Claims UK religious charities are fracturing society prompts Australian discussion
Monday, 18th March 2019 at 4:05 pm
A UK report calling into question religious charities that promote beliefs that don’t align with British values and opinion, has sparked discussion among Australian charity experts over the role and position of such organisations.
The report, due to be released on Monday by the National Secular Society, found that over 12,000 British charities exist with the sole purpose of promoting religion.
It claimed some were using their charity status to push controversial views, such as Christian ministries that promoted “gay conversion therapy”.
As reported in the Guardian, the society said that such activities could negatively impact British society, and called on the UK Charities Commission to re-think whether such organisations should qualify for charitable status.
In an Australian context, CEO of Community Council Australia David Crosbie, told Pro Bono News, there was no changing the fact that the “promotion of religion” was seen as a charitable purpose.
“And therefore is a public benefit in Australia – whether we agree with the religion and what it is promoting or not,” Crosbie said.
But he said because of the complex nature of the issue, dilemmas were raised.
“Allowing the promotion of religion as a charitable purpose does create a few dilemmas around what is religion, what is promoting religion, and what happens if the religion promotes activities that are illegal or considered highly inappropriate within Australia,” he said.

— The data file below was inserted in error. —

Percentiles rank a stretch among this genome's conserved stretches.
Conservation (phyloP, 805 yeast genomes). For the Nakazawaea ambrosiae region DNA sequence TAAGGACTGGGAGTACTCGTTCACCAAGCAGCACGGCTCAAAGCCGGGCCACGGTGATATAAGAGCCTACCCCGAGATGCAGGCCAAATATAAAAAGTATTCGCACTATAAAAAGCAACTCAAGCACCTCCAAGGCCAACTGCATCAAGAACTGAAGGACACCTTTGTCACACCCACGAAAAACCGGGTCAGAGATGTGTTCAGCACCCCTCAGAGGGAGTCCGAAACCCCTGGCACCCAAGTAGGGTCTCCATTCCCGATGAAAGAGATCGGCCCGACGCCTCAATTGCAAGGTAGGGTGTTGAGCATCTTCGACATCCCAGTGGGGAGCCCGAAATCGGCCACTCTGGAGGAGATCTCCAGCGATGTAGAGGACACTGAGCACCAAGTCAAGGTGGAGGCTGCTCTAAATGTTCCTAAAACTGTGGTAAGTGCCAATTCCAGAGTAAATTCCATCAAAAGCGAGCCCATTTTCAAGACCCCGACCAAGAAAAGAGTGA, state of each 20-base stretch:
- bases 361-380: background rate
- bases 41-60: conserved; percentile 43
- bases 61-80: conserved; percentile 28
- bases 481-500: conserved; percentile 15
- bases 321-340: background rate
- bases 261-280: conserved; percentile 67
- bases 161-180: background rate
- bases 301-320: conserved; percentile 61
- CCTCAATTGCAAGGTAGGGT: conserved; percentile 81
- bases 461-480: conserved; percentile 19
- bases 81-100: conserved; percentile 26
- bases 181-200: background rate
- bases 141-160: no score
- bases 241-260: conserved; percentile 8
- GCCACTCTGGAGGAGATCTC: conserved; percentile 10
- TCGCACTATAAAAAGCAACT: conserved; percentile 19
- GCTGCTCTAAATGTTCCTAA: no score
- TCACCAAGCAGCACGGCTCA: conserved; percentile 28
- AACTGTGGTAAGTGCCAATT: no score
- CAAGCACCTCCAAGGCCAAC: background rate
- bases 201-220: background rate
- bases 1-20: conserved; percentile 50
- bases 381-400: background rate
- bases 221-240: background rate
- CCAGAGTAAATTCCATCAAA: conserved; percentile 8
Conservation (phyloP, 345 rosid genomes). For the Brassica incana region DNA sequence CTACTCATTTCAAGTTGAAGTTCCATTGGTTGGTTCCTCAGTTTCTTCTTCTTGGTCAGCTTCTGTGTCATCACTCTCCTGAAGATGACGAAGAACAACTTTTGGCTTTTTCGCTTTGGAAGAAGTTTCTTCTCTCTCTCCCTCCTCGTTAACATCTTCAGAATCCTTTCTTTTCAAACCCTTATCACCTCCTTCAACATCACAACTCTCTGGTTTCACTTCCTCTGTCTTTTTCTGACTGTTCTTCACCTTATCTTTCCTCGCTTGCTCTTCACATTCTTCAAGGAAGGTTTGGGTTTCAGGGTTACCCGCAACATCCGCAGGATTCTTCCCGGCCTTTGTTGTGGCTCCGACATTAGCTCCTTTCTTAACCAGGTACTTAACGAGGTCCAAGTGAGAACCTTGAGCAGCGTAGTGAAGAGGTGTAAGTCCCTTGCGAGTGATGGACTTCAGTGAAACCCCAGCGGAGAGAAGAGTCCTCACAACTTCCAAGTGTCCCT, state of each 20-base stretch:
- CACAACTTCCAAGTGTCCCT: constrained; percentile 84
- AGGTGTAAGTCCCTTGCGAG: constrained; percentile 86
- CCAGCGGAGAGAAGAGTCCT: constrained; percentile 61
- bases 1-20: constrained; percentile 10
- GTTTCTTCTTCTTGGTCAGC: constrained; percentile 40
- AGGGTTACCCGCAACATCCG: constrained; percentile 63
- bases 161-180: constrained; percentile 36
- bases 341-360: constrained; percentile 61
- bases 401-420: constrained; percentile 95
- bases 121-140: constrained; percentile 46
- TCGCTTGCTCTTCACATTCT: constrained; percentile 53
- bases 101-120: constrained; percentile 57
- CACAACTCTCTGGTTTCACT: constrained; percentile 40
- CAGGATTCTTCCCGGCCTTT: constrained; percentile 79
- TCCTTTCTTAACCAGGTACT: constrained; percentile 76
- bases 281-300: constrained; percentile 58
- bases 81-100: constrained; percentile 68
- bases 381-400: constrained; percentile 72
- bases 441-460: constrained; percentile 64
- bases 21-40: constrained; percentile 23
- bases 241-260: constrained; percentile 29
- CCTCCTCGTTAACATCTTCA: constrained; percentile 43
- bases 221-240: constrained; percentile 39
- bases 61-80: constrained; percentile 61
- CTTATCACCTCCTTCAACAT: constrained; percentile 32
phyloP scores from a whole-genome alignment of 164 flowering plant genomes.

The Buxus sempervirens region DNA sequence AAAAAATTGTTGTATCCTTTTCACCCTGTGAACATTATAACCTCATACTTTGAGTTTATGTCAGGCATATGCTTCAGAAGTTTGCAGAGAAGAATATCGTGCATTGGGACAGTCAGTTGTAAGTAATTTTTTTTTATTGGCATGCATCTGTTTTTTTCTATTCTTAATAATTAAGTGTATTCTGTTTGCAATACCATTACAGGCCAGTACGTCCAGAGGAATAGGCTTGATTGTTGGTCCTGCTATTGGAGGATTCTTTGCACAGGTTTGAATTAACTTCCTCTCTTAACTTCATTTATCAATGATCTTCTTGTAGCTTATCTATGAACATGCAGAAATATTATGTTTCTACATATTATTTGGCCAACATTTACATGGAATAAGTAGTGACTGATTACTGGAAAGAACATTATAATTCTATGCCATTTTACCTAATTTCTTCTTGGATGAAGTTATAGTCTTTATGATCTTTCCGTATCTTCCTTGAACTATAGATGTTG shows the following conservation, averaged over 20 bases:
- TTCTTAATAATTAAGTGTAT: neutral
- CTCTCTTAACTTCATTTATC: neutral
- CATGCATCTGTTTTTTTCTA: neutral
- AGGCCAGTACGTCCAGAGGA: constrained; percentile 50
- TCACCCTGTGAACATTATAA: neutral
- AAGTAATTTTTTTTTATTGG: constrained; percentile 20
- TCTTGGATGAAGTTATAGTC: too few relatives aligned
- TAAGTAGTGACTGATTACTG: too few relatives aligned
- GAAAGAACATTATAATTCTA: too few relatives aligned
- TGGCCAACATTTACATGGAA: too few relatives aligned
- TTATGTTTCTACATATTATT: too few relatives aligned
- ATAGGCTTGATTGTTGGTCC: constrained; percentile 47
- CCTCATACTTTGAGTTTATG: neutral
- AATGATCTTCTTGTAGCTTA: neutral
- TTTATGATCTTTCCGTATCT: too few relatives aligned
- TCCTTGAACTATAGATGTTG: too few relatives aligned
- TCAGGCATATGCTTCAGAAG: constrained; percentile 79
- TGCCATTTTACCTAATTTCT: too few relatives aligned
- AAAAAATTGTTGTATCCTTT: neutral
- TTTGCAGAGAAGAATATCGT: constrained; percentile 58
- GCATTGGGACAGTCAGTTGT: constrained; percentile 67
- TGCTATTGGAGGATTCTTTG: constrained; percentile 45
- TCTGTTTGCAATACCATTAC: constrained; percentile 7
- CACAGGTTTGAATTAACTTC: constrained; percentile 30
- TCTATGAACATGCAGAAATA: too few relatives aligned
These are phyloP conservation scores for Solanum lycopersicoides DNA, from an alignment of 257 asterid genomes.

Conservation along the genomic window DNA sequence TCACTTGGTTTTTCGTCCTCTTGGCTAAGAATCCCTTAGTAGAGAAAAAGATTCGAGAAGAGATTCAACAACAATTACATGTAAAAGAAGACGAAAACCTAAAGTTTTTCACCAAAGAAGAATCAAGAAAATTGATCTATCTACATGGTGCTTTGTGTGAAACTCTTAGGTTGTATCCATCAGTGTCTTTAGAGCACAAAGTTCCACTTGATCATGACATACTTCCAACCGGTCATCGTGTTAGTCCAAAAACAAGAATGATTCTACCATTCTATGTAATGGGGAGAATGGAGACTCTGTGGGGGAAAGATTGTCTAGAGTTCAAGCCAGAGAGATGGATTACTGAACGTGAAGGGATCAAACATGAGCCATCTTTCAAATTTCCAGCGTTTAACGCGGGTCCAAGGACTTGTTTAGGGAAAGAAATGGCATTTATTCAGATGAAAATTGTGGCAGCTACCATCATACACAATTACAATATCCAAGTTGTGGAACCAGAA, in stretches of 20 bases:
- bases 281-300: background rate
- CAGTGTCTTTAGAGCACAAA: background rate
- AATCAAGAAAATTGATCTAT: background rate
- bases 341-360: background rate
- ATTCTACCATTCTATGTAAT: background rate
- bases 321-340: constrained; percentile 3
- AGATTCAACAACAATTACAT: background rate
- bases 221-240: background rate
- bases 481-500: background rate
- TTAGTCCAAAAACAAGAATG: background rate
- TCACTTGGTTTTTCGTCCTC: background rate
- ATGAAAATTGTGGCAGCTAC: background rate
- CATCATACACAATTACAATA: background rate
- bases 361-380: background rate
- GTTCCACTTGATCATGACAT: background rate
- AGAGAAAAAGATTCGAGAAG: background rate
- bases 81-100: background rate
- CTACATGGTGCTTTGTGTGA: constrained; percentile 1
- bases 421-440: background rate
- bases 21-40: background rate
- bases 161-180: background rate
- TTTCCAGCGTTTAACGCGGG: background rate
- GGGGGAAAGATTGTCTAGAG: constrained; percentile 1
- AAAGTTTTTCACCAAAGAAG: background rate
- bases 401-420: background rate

“I know the ACNC has had some interesting cases where people claimed to be promoting religion, but it appeared more like they were promoting money raising for their family.”
Matt Darvas, campaign manager of Micah, told Pro Bono News that as a Christian organisation, its purpose, derived from a Bible verse, was to protect the world’s vulnerable, poor and oppressed.
“Micah Australia derives its vision and mission from the bible verse, Micah Chapter 6.8 which says, what does the Lord require of you but to act justly, love mercy and walk humbly with your God,” Darvas said.
“I don’t think any Australian minds when Christians are heading those words and speaking up for the world’s most poor, vulnerable and oppressed.”
He said church, and faith-based groups were at their best when working on and speaking on issues that helped other people, and didn’t just promote their own agenda.
“It shouldn’t be about forcing their views on others, and trying to proselytize people to their faith in the public square necessarily but acting and speaking out for those that the Bible calls us to,” he said.
Crosbie added that what he would really like to see, was more consistent rules about the transparency of religious organisations and how they earn and distribute their money.
Darvas said he wasn’t able to comment on financial matters, as Micah represented a number of other Christian humanitarian organisations and didn’t want to speak for them.